With all this, I’ve shown interfaces, structs, methods, variables, and types - pretty quickly compared to other languages. I love Rust, but that language is stuck at hard mode. In a way, it feels like Golang and Rust complement each other. They’re both pretty cool and unique languages, but one strives for simplicity and uniformity, and the other goes for power and potential.

Higher Order Functions

That sounds pretty scary. Like one of those things you’d get taught in courses. Just as a thought experiment - I’ve shown you methods and types now, right? Look at this code, and try to understand what it’s doing.

func HelloWorld() {
    fmt.Println("Hello world!")

func DoTwice(function func ()) {


No shame in being confused - what this code does is run HelloWorld() twice. We’re passing the function into DoTwice, and then DoTwice well… calls it twice. If you’re not confused, and you’re not too familiar with code, that’s the power of Go. In static languages, doing something like this can be a pain in the ass. Dynamic languages of course get it for free:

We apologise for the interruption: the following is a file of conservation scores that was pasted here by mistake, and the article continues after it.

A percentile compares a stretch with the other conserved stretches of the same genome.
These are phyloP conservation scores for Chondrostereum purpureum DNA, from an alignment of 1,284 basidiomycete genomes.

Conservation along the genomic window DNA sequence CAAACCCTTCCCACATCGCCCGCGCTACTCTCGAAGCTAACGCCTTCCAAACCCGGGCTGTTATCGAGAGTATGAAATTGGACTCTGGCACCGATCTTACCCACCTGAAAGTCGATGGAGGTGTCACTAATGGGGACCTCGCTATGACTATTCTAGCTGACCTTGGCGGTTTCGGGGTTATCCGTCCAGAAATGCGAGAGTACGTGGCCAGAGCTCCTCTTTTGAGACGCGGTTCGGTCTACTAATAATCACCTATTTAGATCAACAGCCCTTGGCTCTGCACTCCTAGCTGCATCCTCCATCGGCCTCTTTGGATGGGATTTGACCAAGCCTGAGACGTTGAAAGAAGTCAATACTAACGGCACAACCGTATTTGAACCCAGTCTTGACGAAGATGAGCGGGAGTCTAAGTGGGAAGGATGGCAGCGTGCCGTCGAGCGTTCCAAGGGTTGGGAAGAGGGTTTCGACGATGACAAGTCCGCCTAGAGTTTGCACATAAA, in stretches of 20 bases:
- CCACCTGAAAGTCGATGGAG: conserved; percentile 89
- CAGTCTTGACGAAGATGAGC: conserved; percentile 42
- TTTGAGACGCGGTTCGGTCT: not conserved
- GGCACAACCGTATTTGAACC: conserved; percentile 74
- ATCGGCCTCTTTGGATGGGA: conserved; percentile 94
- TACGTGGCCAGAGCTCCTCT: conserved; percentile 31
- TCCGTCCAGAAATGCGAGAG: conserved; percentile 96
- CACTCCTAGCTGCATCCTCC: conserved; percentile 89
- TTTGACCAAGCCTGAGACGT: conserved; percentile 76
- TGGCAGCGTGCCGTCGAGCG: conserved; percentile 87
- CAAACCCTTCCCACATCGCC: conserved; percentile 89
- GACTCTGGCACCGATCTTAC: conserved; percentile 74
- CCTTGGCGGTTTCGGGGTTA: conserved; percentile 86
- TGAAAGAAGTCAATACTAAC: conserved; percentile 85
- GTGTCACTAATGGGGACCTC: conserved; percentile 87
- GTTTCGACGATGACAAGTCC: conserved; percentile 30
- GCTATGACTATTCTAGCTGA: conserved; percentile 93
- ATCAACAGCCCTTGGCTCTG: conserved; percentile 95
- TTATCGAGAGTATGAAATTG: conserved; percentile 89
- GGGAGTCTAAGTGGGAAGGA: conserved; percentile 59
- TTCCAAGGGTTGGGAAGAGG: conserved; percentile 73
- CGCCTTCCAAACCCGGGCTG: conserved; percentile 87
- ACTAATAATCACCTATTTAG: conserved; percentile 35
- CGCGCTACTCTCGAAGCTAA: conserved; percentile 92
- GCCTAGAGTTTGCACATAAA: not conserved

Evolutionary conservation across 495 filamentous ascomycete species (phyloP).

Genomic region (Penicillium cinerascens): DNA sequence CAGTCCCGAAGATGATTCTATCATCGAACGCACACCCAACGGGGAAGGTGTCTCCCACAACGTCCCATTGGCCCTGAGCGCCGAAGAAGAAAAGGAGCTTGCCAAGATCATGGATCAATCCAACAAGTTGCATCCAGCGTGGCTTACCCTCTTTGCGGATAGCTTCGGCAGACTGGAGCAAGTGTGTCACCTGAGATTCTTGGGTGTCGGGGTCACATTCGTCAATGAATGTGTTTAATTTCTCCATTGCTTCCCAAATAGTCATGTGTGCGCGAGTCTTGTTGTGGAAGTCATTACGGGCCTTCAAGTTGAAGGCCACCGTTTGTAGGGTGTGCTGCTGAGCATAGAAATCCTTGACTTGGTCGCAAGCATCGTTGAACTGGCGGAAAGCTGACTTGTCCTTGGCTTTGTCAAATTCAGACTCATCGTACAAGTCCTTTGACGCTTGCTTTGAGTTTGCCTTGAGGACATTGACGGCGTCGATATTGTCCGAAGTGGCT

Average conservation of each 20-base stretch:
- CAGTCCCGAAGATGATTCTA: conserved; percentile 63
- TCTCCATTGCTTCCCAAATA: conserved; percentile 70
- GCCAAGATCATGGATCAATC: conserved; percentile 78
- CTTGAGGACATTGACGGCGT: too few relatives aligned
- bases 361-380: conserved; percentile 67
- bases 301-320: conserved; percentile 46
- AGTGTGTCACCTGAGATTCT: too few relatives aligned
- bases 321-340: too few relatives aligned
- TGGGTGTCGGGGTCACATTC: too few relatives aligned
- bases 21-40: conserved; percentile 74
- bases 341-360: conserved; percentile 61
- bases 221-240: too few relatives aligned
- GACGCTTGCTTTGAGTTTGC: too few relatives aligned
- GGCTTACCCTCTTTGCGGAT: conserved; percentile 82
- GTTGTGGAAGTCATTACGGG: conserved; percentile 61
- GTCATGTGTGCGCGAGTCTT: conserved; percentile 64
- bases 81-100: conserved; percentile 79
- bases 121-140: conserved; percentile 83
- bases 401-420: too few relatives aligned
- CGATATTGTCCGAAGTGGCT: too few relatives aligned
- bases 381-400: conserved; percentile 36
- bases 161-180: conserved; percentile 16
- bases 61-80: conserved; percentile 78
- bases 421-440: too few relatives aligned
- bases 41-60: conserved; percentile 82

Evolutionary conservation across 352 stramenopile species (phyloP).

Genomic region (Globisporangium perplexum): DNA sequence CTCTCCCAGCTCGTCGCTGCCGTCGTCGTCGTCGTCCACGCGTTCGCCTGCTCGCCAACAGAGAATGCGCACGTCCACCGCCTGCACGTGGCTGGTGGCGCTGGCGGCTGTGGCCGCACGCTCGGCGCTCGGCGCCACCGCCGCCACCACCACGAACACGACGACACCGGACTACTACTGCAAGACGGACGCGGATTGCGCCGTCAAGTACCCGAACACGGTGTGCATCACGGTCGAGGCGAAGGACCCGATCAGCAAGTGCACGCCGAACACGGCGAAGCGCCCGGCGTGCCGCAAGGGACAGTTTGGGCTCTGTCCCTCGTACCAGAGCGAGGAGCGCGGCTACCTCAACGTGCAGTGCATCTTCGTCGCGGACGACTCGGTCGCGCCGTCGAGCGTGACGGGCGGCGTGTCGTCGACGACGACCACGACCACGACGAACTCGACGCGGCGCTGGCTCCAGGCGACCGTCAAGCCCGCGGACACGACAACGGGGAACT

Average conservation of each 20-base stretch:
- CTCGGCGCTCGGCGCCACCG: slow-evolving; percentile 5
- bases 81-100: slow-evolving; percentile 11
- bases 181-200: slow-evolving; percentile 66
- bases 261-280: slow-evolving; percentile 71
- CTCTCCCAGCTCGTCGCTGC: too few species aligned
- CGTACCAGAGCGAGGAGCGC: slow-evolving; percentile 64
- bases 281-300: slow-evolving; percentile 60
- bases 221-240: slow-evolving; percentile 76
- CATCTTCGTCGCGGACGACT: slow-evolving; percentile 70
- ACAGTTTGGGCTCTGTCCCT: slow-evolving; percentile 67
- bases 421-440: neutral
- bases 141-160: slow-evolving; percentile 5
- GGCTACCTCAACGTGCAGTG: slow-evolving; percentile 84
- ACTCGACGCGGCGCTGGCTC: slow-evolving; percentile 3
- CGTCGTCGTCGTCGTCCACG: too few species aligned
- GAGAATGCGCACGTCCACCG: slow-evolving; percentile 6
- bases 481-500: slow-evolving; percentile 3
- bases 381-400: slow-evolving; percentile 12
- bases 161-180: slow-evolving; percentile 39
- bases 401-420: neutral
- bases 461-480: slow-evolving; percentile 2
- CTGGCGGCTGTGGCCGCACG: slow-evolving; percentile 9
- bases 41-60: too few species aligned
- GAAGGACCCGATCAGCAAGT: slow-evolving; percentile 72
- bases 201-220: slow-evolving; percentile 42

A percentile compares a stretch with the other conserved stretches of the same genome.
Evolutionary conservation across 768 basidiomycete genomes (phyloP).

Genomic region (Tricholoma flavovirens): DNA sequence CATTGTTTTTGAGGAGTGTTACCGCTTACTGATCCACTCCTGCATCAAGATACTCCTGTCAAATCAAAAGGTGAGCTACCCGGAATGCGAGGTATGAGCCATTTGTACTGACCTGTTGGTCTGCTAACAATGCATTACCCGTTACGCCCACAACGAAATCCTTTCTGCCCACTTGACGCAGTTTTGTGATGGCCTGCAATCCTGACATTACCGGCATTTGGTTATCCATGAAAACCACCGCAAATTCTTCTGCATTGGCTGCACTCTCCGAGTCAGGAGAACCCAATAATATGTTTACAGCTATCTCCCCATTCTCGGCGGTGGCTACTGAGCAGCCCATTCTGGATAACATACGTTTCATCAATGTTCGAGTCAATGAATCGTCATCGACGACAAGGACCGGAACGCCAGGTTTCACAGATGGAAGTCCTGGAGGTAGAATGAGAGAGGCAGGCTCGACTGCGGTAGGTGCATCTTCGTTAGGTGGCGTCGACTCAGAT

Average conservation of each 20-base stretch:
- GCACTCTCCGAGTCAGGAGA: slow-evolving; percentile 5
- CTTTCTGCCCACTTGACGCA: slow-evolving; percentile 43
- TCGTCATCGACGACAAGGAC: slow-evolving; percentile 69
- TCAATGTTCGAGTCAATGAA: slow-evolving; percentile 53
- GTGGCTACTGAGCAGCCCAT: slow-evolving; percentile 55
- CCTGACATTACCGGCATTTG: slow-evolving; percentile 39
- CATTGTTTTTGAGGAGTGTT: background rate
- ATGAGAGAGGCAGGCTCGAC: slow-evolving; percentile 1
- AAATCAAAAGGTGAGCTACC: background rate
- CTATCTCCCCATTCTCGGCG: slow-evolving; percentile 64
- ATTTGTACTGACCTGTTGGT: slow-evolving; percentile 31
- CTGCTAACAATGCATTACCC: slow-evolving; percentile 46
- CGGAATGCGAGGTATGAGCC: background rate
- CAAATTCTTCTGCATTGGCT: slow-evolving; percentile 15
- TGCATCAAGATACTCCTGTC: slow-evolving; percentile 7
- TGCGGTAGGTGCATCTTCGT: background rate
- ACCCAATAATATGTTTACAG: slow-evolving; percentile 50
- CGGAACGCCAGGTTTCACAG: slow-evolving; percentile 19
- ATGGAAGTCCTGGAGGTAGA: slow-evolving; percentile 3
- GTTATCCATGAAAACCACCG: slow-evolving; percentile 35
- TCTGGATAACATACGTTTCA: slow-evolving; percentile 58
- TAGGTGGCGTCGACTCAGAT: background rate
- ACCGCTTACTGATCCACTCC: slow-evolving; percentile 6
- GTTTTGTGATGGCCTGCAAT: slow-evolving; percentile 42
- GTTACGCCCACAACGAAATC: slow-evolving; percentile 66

def hello_world():
    print("Hello world!")

def do_twice(fn):


This is why dynamic typing isn’t terrible, things like this come easily - however the same problems still apply, you know nothing about fn, it might require a parameter or return a type - or better yet I could just do this.

do_twice(2 + 2)
Traceback (most recent call last):
  File "<string>", line 5, in <module>
File "<string>", line 2, in do_twice
TypeError: 'int' object is not callable

Golang gives you this functionality easily - the type is easy to define, and once it is, you can just pass in the function no problem. Plus, static typing means you know exactly what the function needs and what it will return - and any mismatching function will show you an error in the editor immediately without needing to run.


One last thing. What if, say, you wanted to sort a list? We won’t get into logic here - but what would such a function look like? In python, it’s easy.